Winter Riding, Part 1: The Rider

From the workbench of shop manager, Kurstin Graham

Fall temperatures go through some big swings in the Truckee Meadows, near freezing in the morning to a warm 70 degrees by mid-afternoon. We often have brilliant sunshine but it can cloud over. Still days can give way to winds gusting to the point of knocking down fences. Add a bit of rain and snow all within a day’s commute and one might wonder if it is worth commuting November through April. Cycling wisdom suggests there is no weather you cannot dress for.

Your head and extremities: If your feet are cold, put on a hat! It may not be that simple but the idea is heat loss through your head cools your entire body. But back to your feet, wool and wool blend socks are fantastic! My go-to are Woolie Boolie and Wooleator socks from DeFeet. Next level protection includes weather proof shoe covers and winter specific shoes. Finding a favorite pair of winter gloves can be a greater challenge. You need to find the right combination of insulation and dexterity to match your riding needs. There are gloves, mits, and lobster claw hybrids. Unfortunately most cycling specific apparel is very expensive but I have been very please with investing in a variety of glove styles from Pearl Izumi. I also use Bar Mitts pogies with a liner glove. When it comes to head wear there are many options to cover as little or as much as you need. The ski-mask balaclava offers complete coverage while Rox Dog Earz fit in the triangle of your helmet straps just to protect your ears from the cold. My go-to is the fleece ear band but often on early morning commutes I wish I wore my balaclava. For arms and legs there are removable arm, knee, and leg warmers or if the temperatures are less variable try long sleeve, tights or pants.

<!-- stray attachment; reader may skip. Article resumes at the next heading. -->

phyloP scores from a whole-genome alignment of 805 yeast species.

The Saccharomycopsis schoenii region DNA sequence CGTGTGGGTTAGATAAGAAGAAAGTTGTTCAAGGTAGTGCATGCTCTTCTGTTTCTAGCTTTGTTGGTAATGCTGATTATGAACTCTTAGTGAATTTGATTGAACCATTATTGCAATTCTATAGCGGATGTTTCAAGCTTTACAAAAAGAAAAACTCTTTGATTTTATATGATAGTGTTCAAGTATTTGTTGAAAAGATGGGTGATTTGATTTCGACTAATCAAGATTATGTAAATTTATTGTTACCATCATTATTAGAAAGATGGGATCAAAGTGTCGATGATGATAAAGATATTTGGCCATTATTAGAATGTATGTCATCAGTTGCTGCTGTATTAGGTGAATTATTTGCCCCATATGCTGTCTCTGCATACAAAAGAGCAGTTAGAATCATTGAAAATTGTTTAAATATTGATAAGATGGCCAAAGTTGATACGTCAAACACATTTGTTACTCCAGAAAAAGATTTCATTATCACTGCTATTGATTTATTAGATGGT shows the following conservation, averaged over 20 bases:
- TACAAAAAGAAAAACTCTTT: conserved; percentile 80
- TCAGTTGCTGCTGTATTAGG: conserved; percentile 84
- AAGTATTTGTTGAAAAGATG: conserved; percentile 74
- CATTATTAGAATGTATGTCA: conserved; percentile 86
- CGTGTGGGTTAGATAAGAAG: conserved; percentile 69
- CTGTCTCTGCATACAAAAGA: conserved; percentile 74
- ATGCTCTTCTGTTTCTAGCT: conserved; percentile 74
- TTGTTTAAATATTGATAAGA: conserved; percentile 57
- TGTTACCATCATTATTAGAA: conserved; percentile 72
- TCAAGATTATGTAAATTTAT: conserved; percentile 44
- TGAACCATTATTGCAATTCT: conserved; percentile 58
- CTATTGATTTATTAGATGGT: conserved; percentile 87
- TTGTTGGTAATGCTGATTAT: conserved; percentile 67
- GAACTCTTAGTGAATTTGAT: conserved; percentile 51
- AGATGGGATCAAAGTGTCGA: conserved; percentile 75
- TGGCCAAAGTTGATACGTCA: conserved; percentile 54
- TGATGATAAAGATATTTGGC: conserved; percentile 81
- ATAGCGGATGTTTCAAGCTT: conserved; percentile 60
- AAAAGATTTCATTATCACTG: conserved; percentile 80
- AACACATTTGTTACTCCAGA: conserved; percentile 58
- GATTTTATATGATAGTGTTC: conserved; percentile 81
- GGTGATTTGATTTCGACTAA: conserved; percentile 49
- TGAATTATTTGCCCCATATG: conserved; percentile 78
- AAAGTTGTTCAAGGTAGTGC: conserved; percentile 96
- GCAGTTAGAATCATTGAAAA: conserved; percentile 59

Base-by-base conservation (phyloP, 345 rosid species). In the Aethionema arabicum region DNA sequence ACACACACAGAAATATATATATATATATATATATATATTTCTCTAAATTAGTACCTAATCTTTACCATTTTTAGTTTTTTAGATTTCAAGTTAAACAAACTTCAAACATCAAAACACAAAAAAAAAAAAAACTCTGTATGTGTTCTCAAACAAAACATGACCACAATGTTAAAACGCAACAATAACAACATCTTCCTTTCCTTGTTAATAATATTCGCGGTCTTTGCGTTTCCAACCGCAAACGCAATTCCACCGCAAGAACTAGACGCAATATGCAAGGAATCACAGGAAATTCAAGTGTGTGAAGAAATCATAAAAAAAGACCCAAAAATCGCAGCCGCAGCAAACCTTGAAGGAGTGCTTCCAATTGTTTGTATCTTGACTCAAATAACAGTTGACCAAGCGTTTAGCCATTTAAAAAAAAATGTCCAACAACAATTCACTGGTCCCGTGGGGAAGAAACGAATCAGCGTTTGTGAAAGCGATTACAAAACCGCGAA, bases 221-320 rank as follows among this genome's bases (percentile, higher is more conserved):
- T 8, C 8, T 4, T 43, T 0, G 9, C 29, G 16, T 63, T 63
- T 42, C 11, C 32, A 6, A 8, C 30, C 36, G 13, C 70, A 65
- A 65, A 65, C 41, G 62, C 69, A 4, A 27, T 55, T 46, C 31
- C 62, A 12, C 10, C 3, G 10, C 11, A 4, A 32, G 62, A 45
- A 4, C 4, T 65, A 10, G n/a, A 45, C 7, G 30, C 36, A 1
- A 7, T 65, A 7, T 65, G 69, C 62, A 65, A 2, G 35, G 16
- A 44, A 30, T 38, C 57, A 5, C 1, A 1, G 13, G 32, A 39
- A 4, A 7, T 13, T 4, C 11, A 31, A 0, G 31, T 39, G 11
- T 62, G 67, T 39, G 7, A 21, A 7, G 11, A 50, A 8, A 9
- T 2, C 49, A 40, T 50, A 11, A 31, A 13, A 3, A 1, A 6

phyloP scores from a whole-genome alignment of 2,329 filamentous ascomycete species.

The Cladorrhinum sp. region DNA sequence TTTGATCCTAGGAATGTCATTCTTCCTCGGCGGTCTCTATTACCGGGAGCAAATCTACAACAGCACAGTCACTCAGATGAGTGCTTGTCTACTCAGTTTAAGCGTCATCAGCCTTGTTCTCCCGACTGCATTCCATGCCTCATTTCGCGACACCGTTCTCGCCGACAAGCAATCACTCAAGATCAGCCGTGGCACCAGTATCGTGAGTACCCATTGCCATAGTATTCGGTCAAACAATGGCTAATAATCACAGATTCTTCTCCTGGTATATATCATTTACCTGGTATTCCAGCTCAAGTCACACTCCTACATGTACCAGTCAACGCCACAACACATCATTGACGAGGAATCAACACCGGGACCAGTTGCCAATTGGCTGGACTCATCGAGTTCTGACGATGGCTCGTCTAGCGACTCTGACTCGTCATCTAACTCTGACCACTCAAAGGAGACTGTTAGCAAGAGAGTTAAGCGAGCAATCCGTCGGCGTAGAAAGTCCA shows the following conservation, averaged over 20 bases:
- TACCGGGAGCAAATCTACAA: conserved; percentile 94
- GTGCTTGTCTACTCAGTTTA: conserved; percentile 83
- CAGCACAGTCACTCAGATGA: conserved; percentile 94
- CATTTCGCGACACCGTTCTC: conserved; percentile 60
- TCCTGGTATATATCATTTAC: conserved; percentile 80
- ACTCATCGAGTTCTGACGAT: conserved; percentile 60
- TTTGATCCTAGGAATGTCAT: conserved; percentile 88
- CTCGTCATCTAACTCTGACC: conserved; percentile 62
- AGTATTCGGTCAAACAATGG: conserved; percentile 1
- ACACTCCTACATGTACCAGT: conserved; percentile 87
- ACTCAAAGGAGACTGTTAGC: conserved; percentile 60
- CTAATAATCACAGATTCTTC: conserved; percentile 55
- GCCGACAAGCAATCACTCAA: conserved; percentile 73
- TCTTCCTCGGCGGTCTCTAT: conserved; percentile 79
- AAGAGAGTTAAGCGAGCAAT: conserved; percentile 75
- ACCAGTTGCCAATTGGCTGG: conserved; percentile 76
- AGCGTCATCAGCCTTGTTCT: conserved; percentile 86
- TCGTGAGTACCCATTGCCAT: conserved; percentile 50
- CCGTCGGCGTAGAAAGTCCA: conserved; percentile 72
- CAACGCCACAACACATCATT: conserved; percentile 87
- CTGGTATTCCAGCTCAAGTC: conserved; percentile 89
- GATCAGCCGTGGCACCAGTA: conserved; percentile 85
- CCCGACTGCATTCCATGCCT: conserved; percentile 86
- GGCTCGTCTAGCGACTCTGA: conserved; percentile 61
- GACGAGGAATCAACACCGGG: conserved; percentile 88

Your core: The wind vest can be a cyclist’s best friend for the shoulder seasons. If you need more there is the wind breaker jacket. Dressing in easily peeled layers is key, wicking undershirt (base layer), insulation layer such as fleece, then weather proof outer. Unzip for the climbs, zip up for the descents, remove during mid-day. Stay dry, ride comfortable all day. Dressing for high speed, high aerobic activities, with large temperature swings is a grand experiment.

There are lots of popular articles on the web and print media for the commuter to competitive cyclist. Hopefully some of these suggestions resonate with your experiences rinding in colder temperatures. Locally we are fortunate not to have extreme temperatures. Stay dry, stay warm, stay on your bike!


Nov 1 No Comments posted by

FutureCycle Application Open!

We’ve launched our 2020 FutureCycle application!

Are you 16-24 and looking for a paid internship opportunity? Know a young person that could benefit from workskills training? Work with youth and want us to ride over and deliver a presentation on career opportunities in the bike industry?

Apply here! And reach out to bridget@renobikeproject.org with questions!


Oct 17 No Comments posted by